, Muskogee, OK

January 9, 2014

Just one move can turn the tables

By Eric Morrow
Chess Corner

— In 1066, the Normans conquered England in the Battle of Hastings. The turning point in the battle occurred when the Normans appeared to flee. This was a ruse that resulted in a Norman victory.

In this week’s position, black turns the tables by appearing to give up with a pseudo sacrifice. With this hint in mind, please try to find black’s winning move and attack.

White appears to be winning. Its queen appears dominant, as do its rook and central pawn mass. However, black turns the tables by moving its bishop to g4 (bg4).

Although the black bishop has moved into danger, black’s rook on a8 with the support of its knight attacks white’s queen. The white queen is trapped.

If white tries to minimize its material loss and trade the queen for black’s a8 rook, black’s bishop takes white’s f3 pawn with check. This forces white’s rook to block the check from g2.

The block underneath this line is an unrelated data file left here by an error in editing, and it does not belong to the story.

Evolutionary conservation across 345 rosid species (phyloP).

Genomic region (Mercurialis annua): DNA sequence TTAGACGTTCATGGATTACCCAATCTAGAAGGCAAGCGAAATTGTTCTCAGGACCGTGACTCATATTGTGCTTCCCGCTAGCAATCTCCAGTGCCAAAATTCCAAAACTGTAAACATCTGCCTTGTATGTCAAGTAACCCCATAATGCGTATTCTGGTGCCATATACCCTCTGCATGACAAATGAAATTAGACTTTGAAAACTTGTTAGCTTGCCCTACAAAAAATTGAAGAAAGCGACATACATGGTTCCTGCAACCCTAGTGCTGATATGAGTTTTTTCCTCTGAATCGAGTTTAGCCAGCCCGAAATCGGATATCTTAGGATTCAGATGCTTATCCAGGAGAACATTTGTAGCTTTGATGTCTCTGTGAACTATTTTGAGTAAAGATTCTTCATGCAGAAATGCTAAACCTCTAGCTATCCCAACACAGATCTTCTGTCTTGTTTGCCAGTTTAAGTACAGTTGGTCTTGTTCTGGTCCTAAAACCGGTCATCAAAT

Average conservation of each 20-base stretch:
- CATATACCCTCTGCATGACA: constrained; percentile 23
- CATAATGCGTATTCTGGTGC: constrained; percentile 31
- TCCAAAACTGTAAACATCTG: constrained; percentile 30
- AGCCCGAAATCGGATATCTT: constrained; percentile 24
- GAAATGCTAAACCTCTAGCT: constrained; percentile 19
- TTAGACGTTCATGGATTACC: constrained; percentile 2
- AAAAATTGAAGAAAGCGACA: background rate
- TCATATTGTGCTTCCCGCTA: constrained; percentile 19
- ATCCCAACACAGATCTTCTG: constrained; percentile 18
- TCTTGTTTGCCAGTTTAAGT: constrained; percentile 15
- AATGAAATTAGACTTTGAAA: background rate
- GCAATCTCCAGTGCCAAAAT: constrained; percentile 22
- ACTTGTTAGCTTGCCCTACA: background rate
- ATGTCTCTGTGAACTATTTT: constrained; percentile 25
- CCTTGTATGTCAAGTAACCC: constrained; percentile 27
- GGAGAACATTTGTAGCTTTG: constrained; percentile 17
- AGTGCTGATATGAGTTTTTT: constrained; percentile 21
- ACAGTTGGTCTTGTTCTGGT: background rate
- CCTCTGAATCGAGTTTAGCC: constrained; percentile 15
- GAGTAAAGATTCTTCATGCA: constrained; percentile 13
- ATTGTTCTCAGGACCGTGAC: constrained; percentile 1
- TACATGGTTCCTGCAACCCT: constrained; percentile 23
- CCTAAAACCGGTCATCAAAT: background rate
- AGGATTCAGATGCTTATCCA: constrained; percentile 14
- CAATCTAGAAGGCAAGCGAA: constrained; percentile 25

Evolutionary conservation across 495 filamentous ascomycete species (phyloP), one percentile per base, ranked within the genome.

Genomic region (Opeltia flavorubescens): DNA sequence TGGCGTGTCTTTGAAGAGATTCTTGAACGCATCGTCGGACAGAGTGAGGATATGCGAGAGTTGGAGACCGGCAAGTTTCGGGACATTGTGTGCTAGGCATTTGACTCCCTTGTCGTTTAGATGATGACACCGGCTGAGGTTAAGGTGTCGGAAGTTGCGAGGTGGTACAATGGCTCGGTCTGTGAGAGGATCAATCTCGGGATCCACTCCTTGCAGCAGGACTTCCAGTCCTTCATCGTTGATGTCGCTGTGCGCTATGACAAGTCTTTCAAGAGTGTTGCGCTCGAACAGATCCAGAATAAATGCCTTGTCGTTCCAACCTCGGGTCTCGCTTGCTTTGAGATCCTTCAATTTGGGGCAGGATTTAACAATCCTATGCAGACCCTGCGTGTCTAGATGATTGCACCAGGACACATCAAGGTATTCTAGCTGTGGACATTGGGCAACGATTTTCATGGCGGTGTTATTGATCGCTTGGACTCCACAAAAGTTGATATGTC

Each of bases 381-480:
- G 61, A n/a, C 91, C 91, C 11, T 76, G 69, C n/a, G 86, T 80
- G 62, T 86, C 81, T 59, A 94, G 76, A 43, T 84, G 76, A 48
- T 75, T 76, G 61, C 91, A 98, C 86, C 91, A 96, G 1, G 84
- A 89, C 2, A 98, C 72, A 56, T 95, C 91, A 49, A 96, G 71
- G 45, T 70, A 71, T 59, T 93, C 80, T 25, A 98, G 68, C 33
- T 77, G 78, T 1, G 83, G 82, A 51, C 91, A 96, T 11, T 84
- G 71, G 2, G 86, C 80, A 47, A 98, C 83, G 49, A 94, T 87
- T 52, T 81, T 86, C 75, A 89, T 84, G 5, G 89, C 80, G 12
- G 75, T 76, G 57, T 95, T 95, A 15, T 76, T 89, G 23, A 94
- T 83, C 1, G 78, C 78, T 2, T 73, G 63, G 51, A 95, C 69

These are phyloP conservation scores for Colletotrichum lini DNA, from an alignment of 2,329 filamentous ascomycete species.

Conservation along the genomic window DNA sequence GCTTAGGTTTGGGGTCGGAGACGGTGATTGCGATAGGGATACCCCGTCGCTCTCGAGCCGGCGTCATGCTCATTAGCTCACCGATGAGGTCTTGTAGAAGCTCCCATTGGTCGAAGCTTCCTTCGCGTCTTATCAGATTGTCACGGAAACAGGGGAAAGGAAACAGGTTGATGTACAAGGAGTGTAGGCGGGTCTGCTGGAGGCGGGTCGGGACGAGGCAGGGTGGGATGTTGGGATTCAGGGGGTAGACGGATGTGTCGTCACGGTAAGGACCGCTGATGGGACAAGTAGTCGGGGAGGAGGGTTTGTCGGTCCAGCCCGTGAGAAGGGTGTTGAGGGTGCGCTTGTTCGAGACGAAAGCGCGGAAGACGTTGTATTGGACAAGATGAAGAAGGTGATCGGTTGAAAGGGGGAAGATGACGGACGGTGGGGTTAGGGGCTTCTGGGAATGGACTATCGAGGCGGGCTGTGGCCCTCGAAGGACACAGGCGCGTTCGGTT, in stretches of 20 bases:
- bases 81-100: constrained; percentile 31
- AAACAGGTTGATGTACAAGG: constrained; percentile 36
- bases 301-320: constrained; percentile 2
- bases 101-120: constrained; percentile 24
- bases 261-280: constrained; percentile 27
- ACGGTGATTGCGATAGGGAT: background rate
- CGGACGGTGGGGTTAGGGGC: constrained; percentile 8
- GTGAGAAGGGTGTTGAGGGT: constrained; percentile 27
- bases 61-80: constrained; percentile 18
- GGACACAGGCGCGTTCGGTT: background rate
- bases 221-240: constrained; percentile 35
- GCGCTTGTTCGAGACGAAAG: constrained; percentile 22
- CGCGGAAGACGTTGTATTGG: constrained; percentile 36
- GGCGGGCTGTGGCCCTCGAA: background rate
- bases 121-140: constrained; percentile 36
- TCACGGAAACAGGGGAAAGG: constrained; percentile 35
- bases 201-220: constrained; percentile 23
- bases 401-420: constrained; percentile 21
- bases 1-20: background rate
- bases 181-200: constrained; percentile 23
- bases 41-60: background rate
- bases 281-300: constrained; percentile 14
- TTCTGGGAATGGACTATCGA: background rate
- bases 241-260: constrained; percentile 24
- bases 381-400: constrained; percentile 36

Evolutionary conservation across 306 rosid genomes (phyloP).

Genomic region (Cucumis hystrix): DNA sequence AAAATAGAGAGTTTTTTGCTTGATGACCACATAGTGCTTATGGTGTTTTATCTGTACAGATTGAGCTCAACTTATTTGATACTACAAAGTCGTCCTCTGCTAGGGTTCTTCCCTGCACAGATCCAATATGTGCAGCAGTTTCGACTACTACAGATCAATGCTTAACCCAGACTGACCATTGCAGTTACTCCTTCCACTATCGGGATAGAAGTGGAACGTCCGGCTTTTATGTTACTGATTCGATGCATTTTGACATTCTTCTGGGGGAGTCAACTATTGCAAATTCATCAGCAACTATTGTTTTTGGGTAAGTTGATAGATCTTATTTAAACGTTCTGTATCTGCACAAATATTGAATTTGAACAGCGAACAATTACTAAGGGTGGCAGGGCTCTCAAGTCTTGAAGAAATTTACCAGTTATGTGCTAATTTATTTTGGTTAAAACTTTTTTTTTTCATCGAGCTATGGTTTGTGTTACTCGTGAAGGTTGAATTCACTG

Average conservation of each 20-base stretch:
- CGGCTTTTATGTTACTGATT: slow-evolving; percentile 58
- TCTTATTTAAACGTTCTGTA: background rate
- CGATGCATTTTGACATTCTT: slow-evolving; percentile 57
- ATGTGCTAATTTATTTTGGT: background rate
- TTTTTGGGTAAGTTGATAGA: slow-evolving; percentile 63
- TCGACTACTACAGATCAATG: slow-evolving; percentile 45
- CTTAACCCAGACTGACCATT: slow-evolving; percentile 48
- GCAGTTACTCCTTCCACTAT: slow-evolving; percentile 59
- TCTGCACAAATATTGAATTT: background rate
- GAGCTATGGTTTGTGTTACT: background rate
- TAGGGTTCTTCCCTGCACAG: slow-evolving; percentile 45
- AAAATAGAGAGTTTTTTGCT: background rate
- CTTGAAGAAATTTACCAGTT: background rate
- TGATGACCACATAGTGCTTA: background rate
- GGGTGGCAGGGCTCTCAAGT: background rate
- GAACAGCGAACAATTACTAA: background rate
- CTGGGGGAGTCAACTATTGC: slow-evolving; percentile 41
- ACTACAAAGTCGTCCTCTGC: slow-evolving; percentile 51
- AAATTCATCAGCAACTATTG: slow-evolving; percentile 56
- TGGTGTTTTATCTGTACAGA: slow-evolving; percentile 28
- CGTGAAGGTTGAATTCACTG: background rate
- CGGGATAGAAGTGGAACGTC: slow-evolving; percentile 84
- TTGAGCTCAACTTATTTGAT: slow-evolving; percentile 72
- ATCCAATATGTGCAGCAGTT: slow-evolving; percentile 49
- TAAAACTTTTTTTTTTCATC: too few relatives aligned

Black’s g7 rook then takes white’s rook. This threatens mate, as the black rook moves from g2 to another square along the “g” file while the bishop targets white’s king. White must create a safe square for its king by moving its h2 pawn to h3 or h4. Black then snatches white’s queen, securing an overwhelming material advantage.

Because of this mating threat, white’s best reply to bg4 is to take the bishop. Black’s a8 rook next captures white’s queen. This gives black an extra rook, which is enough to hold white’s central pawn mass.

The lesson here is that you may be one move from victory when all appears lost. Kingdoms have been won and lost this way.